Theorists, such as Paul Gilroy, have identified our current era as "post-biological" in part because contemporary science has focused upon molecular/computational (i.e. genomic) ways of identifying human differences rather than the anthropomorphic, epidermal and cellular traits used in the past.   Since within any race there are more genetic (DNA) differences than between races, there is no genetic (DNA) basis for existing race categorizations.  Optimists believe that such findings will put an end to the concept of race and thus racism.  Pessimists note that science has always been used to maintain existing hierarchies and thus will be manipulated for new varieties of discrimination.  RVID operates in this tense space between critical and utopian appraisals of contemporary genomics and the politics of race.  It transfers the discussion of difference from the physical bodies of its subjects to their DNA, and ironically re-anthropomorphizes their DNA by inscribing value to its movements (through the gelatin) as if each sample were running a foot race to determine genetic fitness.  Theorist Bill Egginton has succinctly described the RVID project as "a race about race in which the body has been erased."
An amplified DNA fragment from each family member is placed in each one of four channels of a custom (much enlarged) sequencing tray containing standard sequencing gel.  This tray is approximately 3 feet in total length by 8 inches wide.  The tray has an electrical current applied to it that causes each family member's DNA to move through the gel at a unique rate.  Each race can be tailored to run for two to three days.  The samples glow when bathed with Ultra-Violet light and a camera above the gel tray relays the relative positions of the four samples to a computer.  The computer keeps track of who (whose DNA) wins each race.  A large computer projection behind the gel tray informs the viewers of the relative position of each sample.  Additionally, viewers can page through a first edition of the 1929 Davenport text to contextualize the RVID experiment and use a touch-screen monitor to access the results of previous races.  The final components of the work are DVD projections showing the participants (family members), and the processes used to extract their DNA.  The overall aesthetic of the work is reminiscent of bio-medical apparatus and science-museum display, made more dream-like through the UV-light illumination, and a low, humming, ambient soundtrack created live by amplifying sounds produced by the electronic, scientific equipment.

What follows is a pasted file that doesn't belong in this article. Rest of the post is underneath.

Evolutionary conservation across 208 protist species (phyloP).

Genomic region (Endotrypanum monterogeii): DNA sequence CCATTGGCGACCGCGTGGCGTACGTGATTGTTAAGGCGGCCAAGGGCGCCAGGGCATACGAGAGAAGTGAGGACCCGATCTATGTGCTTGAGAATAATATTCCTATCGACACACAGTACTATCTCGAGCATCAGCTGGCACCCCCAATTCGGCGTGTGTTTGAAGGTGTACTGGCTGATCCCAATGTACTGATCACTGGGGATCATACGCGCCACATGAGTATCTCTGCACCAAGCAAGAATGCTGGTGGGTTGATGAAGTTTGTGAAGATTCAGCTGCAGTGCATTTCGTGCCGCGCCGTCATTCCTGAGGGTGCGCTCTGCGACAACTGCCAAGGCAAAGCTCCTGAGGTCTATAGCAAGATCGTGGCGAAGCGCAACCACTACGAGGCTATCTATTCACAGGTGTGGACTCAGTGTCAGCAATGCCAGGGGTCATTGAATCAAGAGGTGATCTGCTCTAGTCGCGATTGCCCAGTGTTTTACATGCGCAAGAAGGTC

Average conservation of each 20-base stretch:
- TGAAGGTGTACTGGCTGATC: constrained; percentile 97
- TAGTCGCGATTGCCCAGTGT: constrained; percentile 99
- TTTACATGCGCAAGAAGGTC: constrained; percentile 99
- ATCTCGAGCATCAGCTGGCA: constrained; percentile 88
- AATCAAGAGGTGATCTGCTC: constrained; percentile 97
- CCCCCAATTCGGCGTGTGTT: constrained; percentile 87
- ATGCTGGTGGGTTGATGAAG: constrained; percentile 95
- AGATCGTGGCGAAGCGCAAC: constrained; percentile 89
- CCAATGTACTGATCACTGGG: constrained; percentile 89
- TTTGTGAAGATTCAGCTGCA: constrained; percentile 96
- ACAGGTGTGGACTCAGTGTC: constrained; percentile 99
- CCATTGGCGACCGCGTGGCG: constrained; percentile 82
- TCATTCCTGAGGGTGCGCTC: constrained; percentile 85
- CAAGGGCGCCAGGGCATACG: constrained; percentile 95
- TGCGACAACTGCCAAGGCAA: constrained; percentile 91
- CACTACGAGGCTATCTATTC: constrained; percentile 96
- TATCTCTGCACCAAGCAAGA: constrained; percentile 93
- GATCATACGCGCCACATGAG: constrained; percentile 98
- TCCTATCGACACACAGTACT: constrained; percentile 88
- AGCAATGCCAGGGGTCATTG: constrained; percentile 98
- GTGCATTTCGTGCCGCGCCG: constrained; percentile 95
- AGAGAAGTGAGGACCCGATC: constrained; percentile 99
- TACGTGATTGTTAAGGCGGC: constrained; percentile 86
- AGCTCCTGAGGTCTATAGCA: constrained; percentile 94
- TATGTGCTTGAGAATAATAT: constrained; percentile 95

Inserting DNA.  Every two to three days new DNA is inserted into the electrophoresis gel by gallery staff assistant.  The insertion procedure takes about 5 minutes.

Supported by:
New York State Council on the Arts
Henry Art Gallery, Seattle, WA.
VIDA 5.0, Art & Artificial Life International Competition, 2nd Prize.

Scientific Consultants:
Dr. Mary-Claire King, Departments of Medicine and Genetics, University of Washington.
Dr. Kelly Owens, Department of Genome Sciences, University of Washington.
Dr. Robert Ferrell, Department of Human Genetics, University of Pittsburgh.
Dr. Amos Dare, University at Buffalo
Dr. Maria Marchetti, Roswell Park Institute
Greg Fox, Owl Scientific

Additional Contributors, Participants and Consultants:
Dr. Evelyn Hawthorne, Howard University
Dr. Donald Vanouse, SUNY at Oswego
Melissa Vanouse, Harvard University
Chris Coleman, University at Buffalo
Caroline Koebel, University at Buffalo
Clare Bunce, Archives, Cold Spring Harbor Laboratory
Gary Nottingham, University at Buffalo